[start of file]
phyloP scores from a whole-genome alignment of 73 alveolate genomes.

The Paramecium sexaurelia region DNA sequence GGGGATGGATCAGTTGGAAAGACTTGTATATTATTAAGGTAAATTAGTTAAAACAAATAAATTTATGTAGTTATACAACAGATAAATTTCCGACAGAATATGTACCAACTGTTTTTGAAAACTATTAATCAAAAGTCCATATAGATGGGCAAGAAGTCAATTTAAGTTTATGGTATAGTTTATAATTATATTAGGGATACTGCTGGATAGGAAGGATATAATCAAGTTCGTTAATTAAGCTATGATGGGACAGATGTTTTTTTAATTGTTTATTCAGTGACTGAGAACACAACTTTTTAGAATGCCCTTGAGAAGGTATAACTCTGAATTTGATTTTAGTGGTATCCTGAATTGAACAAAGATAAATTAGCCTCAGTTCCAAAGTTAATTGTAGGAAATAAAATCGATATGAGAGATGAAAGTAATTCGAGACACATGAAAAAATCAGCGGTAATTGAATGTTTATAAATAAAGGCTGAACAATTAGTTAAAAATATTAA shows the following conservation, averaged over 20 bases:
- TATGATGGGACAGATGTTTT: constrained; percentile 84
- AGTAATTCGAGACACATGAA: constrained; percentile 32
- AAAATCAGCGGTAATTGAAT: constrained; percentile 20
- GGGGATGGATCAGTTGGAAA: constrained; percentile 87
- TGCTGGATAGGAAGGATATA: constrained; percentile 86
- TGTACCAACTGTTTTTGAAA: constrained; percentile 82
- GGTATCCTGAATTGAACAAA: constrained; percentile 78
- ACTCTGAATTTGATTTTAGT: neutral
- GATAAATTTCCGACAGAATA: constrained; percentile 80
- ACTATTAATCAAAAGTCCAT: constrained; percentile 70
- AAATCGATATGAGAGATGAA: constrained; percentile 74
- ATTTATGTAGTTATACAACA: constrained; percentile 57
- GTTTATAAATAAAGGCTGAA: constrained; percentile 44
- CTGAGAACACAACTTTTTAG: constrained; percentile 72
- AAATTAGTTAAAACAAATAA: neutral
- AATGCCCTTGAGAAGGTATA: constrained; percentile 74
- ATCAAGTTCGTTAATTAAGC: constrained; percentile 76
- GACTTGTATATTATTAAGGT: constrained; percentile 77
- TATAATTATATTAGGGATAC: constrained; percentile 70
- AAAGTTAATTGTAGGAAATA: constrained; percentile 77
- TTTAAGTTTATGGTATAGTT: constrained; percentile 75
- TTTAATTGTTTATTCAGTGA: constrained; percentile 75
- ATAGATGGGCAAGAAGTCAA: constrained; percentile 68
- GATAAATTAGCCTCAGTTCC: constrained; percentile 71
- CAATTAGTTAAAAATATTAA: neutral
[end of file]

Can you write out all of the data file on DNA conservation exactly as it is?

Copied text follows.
phyloP scores from a whole-genome alignment of 73 alveolate genomes.

The Paramecium sexaurelia region DNA sequence GGGGATGGATCAGTTGGAAAGACTTGTATATTATTAAGGTAAATTAGTTAAAACAAATAAATTTATGTAGTTATACAACAGATAAATTTCCGACAGAATATGTACCAACTGTTTTTGAAAACTATTAATCAAAAGTCCATATAGATGGGCAAGAAGTCAATTTAAGTTTATGGTATAGTTTATAATTATATTAGGGATACTGCTGGATAGGAAGGATATAATCAAGTTCGTTAATTAAGCTATGATGGGACAGATGTTTTTTTAATTGTTTATTCAGTGACTGAGAACACAACTTTTTAGAATGCCCTTGAGAAGGTATAACTCTGAATTTGATTTTAGTGGTATCCTGAATTGAACAAAGATAAATTAGCCTCAGTTCCAAAGTTAATTGTAGGAAATAAAATCGATATGAGAGATGAAAGTAATTCGAGACACATGAAAAAATCAGCGGTAATTGAATGTTTATAAATAAAGGCTGAACAATTAGTTAAAAATATTAA shows the following conservation, averaged over 20 bases:
- TATGATGGGACAGATGTTTT: constrained; percentile 84
- AGTAATTCGAGACACATGAA: constrained; percentile 32
- AAAATCAGCGGTAATTGAAT: constrained; percentile 20
- GGGGATGGATCAGTTGGAAA: constrained; percentile 87
- TGCTGGATAGGAAGGATATA: constrained; percentile 86
- TGTACCAACTGTTTTTGAAA: constrained; percentile 82
- GGTATCCTGAATTGAACAAA: constrained; percentile 78
- ACTCTGAATTTGATTTTAGT: neutral
- GATAAATTTCCGACAGAATA: constrained; percentile 80
- ACTATTAATCAAAAGTCCAT: constrained; percentile 70
- AAATCGATATGAGAGATGAA: constrained; percentile 74
- ATTTATGTAGTTATACAACA: constrained; percentile 57
- GTTTATAAATAAAGGCTGAA: constrained; percentile 44
- CTGAGAACACAACTTTTTAG: constrained; percentile 72
- AAATTAGTTAAAACAAATAA: neutral
- AATGCCCTTGAGAAGGTATA: constrained; percentile 74
- ATCAAGTTCGTTAATTAAGC: constrained; percentile 76
- GACTTGTATATTATTAAGGT: constrained; percentile 77
- TATAATTATATTAGGGATAC: constrained; percentile 70
- AAAGTTAATTGTAGGAAATA: constrained; percentile 77
- TTTAAGTTTATGGTATAGTT: constrained; percentile 75
- TTTAATTGTTTATTCAGTGA: constrained; percentile 75
- ATAGATGGGCAAGAAGTCAA: constrained; percentile 68
- GATAAATTAGCCTCAGTTCC: constrained; percentile 71
- CAATTAGTTAAAAATATTAA: neutral